There’s no guarantee that you’ll never get into an accident while driving. You don’t have control over the weather, road conditions, and especially not the actions of other motorists. What you do have control over, however, is your own driving behaviours. In particular, you can practise defensive driving so that you can minimise risks and increase your safety.
The first rule of defensive driving is to always fasten your seatbelt. It doesn’t matter if you’re going to the grocery store or the beach; if you’re driving, you need to strap in properly. Besides, buckling up is not just the law; it’s also the best way to minimise the risk of bodily harm in case of a crash.
Here are a few more defensive driving tips so you, your passengers, and other road users can stay safe:
Follow Speed Limits
Speeding is never a good idea, even if you’re on an open highway with no other cars on the road. Higher speeds result in bigger impacts during collisions, which can result in property damage, severe physical injuries, and even loss of life.
You should also remember that the faster you go, the more power you need to stop. This puts excessive and often unnecessary strain on your car’s brake system. Of course, it’s easy to buy brake pads and other braking components in Mauritius if you need to; nevertheless, it’s still best for your budget (and the planet) if you strive to keep your car parts in good shape for as long as possible.
Finally, note that speed limits are usually for ideal driving conditions. If the roads are slippery, if visibility is poor, or if there are any other factors that can affect your vision, it’s advisable to go under the recommended speed.
Be Aware of Your Surroundings
One of the most important skills of a driver is spatial awareness. You always need to know where or how far your car is in relation to objects, pedestrians, and other vehicles. Be conscious of tunnel vision, where you end up focussing only on what’s in front of you. This is a recipe for disaster, since you won’t be able to avoid potential hazards.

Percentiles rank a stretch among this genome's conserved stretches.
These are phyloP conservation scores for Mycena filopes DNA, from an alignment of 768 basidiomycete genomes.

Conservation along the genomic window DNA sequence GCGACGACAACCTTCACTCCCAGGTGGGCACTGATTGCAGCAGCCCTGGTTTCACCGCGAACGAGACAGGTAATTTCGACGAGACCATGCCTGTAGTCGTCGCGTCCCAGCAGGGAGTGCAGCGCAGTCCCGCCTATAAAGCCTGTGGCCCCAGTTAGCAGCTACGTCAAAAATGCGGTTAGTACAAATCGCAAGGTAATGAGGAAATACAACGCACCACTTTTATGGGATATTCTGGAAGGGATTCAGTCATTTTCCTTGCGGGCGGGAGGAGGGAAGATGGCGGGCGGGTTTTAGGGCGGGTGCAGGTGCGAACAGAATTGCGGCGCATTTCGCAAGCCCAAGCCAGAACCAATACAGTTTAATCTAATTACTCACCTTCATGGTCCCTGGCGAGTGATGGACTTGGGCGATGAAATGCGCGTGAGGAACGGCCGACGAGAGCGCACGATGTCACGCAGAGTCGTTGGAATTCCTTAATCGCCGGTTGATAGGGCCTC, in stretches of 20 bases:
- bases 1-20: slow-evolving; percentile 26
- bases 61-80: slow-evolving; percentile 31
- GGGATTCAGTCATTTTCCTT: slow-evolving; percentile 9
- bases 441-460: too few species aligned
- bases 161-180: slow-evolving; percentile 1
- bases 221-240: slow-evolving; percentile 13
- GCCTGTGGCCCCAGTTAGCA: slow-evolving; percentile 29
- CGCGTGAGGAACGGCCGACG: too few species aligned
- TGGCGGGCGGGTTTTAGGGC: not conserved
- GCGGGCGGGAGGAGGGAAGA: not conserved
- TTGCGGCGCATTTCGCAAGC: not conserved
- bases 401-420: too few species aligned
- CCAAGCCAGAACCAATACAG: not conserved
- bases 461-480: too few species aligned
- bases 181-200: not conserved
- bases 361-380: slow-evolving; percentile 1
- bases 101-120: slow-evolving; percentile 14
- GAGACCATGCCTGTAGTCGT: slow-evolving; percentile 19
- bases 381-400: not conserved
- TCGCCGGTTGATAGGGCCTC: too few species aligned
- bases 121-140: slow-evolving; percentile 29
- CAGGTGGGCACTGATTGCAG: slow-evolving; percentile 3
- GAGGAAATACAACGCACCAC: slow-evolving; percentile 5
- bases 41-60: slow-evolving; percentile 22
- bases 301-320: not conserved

Remember to check your mirrors frequently and keep your eyes moving; exercise your peripheral vision so you’re always aware of what’s going on around your car.
Use Your Signal Lights
If you don’t use your signal lights when you make turns or change lanes, you can cause confusion that can then lead to accidents. Some insurance companies can also invalidate your claims, if it has been proven that you failed to use your signal lights when the situation required it.
Save yourself from all sorts of problems by flicking on your turn signals when needed. (If you still don’t know how, check your owner’s manual right away!)
Know the Rules
Some traffic rules change over time, usually due to the addition or removal of infrastructure. Keep yourself updated with the most updated version of traffic laws to help ensure every road user’s safety.
Keep Your Distance
There’s an unwritten “4-second rule” in driving, which is the minimum safe distance between your vehicle and those in front of you. Those 4 seconds are meant to give you enough time to react (e.g., step on the brakes or change directions) should something unexpected happen.
Some drivers say 2 seconds is more than enough for ideal driving conditions, while 4 seconds is for poor weather or nighttime driving. Still, it’s better to be safe than sorry so make sure to allocate enough space between vehicles; this is particularly important if you’re following a large vehicle like a truck.
Let Your Anger Go
Road rage is a very real thing that has gotten a lot of people in trouble — some have even lost their lives because of it. To stay safe on the road, don’t give in to your emotions. Be more logical and resist that urge to get even. Avoiding tailgating (see above) and cutting off vehicles is important as well. If there are bad drivers sharing the road with you, ignore them. Keep your cool and be the bigger person. It’s often not worth your time and effort to deal with what would amount to a minor inconvenience.
Don’t Drive When You’re Emotional
You often hear the warning “don’t drink and drive” or even “don’t drive when you’re sleepy.” However, you seldom get reminded not to drive when you’re experiencing emotional upheavals—and you should. Being angry or upset can affect your judgement and concentration while on the road, so take the time to calm down first before you drive. If possible, have someone drive for you.
Last but certainly not least, defensive driving means minimising distractions. The number one culprit is your phone, but you can also be distracted if you’re eating while driving or even holding conversations with your passengers. Loud music can also make you lose focus. If you want to stay safe on the road, eliminate or at least minimise the things that can distract you from driving.